Regarding all of the above — and who knows what else? — Webber says as governor he would be “not only the CEO but the chief marketing officer” for New Mexico, communicating far and wide and tirelessly to let the outside world know what is here, but not known or misunderstood, or what could be (via innovation).
A progressive – and the oil and gas sector
It may not be normal for most business people, esp. one with presumably millions in net worth, but Webber portrays himself as an unabashed progressive — for many years known as a “liberal.” That label is anathema to many in traditional business world, whatever the economic sector. In our interview, we duly noted Webber’s prolific and productive idea-generating mind, including most particularly his ardent support for wind and solar energy (a perennial progressive favorite), but wondered how he would go over among the electorate outside the “solar voter” regions, in a general election when the voter base is much broader than in a Democratic primary (requiring appeal to, if not too many Republicans, at least the big bloc of independents). Specifically, Webber’s campaign extolls all things solar but is silent on the economic benefits of the state’s oil and gas sector, which supplies one-third of all tax revenue to state government (helping pay for schools and all other services). He does, however, on this campaign website, call for outcomes which oil and gas, in general, tends to strenuously object to: “mandated reductions” from what he calls “major carbon polluters.” Since oil and gas are carbon-based fuels, and their combustion results in CO2 emissions, Webber, in that fashion, seems to be putting oil and gas in his crosshairs as a target.
Webber was asked how he could possibly take his popular-in-the-primary “renewables” story and then, if he were to win next Tuesday’s primary, reach out to, for example, the business owners, managers and workers putting in oil rigs as fast as they can around Roswell, Artesia, Carlsbad, Lovington, and Hobbs. Although his ads and website do not say so, or perhaps say the opposite, Webber told us he is keenly aware of how this sector is the largest single source of tax revenues to state government, and thus much needed. He also says, with his business background, he would offer oil and gas “stability and predictability” with regard to logical, well-administered, consistent regulations, while, he said, Governor Martinez’ administration is actually somewhat of a danger to the sector because it does not understand these principles, and thus is likely to be erratic and/or to not have sufficient, well-trained, regulators, to check out the well sites and such. “Business people don’t like unpredictability,” he said.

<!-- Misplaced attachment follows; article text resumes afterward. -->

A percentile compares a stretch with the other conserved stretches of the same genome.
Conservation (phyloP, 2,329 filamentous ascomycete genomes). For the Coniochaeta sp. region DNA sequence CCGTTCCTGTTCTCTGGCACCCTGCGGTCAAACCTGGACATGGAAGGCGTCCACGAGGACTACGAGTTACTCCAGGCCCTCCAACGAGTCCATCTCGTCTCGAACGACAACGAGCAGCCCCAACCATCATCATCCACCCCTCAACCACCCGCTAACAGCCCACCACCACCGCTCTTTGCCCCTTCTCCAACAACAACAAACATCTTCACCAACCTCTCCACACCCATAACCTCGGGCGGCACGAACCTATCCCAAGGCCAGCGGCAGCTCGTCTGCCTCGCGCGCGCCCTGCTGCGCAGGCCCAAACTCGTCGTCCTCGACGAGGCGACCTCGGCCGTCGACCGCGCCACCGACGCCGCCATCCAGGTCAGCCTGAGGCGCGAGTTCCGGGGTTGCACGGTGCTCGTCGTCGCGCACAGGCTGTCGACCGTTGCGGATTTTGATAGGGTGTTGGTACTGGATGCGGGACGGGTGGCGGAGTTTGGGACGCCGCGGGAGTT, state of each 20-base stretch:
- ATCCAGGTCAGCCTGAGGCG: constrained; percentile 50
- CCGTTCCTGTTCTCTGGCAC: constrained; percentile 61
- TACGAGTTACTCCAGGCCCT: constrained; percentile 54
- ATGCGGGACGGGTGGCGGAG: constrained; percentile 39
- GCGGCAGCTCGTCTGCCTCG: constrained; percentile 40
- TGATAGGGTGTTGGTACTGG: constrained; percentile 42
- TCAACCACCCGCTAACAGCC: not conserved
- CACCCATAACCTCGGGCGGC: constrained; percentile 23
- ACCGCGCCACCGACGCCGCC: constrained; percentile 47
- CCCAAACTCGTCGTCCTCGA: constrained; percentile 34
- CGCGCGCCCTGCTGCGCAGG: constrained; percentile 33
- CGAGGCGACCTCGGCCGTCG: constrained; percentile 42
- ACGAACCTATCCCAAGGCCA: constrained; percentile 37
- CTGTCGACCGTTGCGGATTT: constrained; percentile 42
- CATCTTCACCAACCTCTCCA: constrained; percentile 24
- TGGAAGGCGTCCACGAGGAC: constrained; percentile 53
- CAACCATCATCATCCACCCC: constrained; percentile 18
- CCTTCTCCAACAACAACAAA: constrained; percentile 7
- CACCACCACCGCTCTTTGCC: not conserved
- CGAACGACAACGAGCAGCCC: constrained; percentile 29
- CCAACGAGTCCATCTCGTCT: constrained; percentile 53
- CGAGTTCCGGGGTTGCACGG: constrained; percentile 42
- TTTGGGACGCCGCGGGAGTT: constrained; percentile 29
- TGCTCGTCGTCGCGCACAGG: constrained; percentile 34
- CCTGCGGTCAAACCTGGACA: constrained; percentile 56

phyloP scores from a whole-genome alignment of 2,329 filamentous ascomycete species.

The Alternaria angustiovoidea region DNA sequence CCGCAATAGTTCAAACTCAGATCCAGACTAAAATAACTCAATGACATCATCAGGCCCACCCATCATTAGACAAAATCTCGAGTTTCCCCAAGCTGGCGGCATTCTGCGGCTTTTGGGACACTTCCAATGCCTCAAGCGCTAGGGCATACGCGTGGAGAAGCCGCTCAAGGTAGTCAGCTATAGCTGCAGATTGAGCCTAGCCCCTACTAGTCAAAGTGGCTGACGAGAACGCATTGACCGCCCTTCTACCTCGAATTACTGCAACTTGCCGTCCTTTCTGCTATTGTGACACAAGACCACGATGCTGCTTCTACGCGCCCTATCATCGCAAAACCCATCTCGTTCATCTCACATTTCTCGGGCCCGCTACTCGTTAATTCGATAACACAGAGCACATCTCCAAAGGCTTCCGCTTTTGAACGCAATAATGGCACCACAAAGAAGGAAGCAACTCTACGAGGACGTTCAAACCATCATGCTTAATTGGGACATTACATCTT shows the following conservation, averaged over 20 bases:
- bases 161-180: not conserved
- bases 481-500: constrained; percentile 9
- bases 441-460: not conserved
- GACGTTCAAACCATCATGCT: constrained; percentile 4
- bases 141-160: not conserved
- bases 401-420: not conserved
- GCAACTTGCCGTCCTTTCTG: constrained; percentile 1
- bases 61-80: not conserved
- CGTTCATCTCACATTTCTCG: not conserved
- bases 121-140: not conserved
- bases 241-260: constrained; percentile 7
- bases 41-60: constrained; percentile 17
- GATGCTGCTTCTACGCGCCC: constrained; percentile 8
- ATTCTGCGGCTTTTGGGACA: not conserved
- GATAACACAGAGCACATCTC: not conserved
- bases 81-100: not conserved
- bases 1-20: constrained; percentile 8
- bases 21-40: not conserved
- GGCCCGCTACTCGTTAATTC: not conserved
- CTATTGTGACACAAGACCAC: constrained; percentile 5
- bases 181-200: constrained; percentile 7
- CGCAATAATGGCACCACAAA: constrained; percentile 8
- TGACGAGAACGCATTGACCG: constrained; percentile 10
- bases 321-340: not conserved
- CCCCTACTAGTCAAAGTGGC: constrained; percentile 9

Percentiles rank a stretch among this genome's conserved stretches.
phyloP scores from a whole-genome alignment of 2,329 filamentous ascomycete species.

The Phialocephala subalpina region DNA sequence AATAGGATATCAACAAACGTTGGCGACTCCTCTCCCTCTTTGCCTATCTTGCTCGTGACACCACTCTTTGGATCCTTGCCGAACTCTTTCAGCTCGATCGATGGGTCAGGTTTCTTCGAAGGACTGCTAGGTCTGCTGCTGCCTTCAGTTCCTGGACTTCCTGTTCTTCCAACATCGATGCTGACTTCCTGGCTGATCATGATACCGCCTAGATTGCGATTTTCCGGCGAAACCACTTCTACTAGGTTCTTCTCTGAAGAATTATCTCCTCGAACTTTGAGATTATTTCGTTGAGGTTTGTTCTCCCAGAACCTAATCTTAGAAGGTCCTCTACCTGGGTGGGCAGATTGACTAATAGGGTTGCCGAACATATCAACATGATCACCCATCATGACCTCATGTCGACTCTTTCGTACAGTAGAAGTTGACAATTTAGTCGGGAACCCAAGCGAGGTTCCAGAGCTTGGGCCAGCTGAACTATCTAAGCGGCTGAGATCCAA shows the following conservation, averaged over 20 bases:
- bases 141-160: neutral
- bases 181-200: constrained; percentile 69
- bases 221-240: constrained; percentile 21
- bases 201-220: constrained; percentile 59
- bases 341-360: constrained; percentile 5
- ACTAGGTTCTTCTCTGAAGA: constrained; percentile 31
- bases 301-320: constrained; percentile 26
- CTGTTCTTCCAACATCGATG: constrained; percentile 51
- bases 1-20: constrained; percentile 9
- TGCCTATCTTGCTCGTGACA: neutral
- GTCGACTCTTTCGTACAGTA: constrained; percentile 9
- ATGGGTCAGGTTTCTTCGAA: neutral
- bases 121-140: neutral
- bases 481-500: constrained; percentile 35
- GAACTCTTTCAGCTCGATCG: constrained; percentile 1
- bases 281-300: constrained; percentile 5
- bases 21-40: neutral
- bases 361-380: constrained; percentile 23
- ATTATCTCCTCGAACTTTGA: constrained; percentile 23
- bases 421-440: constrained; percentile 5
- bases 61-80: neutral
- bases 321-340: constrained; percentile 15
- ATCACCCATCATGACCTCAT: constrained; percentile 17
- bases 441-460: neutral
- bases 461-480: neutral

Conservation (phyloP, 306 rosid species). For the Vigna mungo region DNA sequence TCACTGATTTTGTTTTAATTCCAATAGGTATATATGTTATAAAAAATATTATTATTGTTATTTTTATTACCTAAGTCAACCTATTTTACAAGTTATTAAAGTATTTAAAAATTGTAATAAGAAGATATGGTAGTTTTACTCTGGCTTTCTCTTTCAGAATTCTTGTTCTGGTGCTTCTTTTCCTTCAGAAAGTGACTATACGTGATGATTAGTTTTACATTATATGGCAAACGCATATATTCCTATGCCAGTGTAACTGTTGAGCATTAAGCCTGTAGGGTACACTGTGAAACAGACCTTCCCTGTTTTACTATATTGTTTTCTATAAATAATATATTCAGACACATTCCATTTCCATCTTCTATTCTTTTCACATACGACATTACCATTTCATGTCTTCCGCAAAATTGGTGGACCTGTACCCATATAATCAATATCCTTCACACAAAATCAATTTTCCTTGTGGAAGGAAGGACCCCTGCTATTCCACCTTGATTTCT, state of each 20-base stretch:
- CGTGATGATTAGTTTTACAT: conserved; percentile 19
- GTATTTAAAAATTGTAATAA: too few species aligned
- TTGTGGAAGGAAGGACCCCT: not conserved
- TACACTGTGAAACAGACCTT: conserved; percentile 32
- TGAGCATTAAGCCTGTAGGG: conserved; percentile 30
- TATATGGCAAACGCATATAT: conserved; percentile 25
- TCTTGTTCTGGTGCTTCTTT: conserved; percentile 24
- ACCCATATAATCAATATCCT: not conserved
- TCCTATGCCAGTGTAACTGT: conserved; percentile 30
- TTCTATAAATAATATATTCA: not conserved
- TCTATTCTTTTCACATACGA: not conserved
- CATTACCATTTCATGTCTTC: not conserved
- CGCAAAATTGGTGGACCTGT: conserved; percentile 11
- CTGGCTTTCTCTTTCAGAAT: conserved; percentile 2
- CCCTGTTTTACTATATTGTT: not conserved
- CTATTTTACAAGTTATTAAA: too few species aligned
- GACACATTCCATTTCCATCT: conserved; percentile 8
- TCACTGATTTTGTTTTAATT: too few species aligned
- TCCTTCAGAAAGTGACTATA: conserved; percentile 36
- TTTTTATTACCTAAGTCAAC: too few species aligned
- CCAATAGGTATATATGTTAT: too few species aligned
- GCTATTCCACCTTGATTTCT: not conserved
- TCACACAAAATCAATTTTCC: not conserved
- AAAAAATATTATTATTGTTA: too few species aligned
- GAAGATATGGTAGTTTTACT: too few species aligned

Webber says when he first announced for governor and labeled himself as a “pro-jobs progressive” he got a lot of blowback from conservatives and Republicans who expressed skepticism there could be such a creature. He says he wrote a long email to these skeptics saying, yes, one can be both pro-economic growth and a “progressive.” He says he ardently supports rights without regard to race, creed, color, national origin or sexual orientation, but at the same time thinks well-thought-out economic growth is highly beneficial. He says, “I’m not much for (political) labels. Once you use a label you don’t have to listen anymore.” (Although it is a fact that he labels himself, in that the first sentence on the biography section of his campaign website says: “Alan Webber is a progressive Democrat running for Governor of New Mexico.”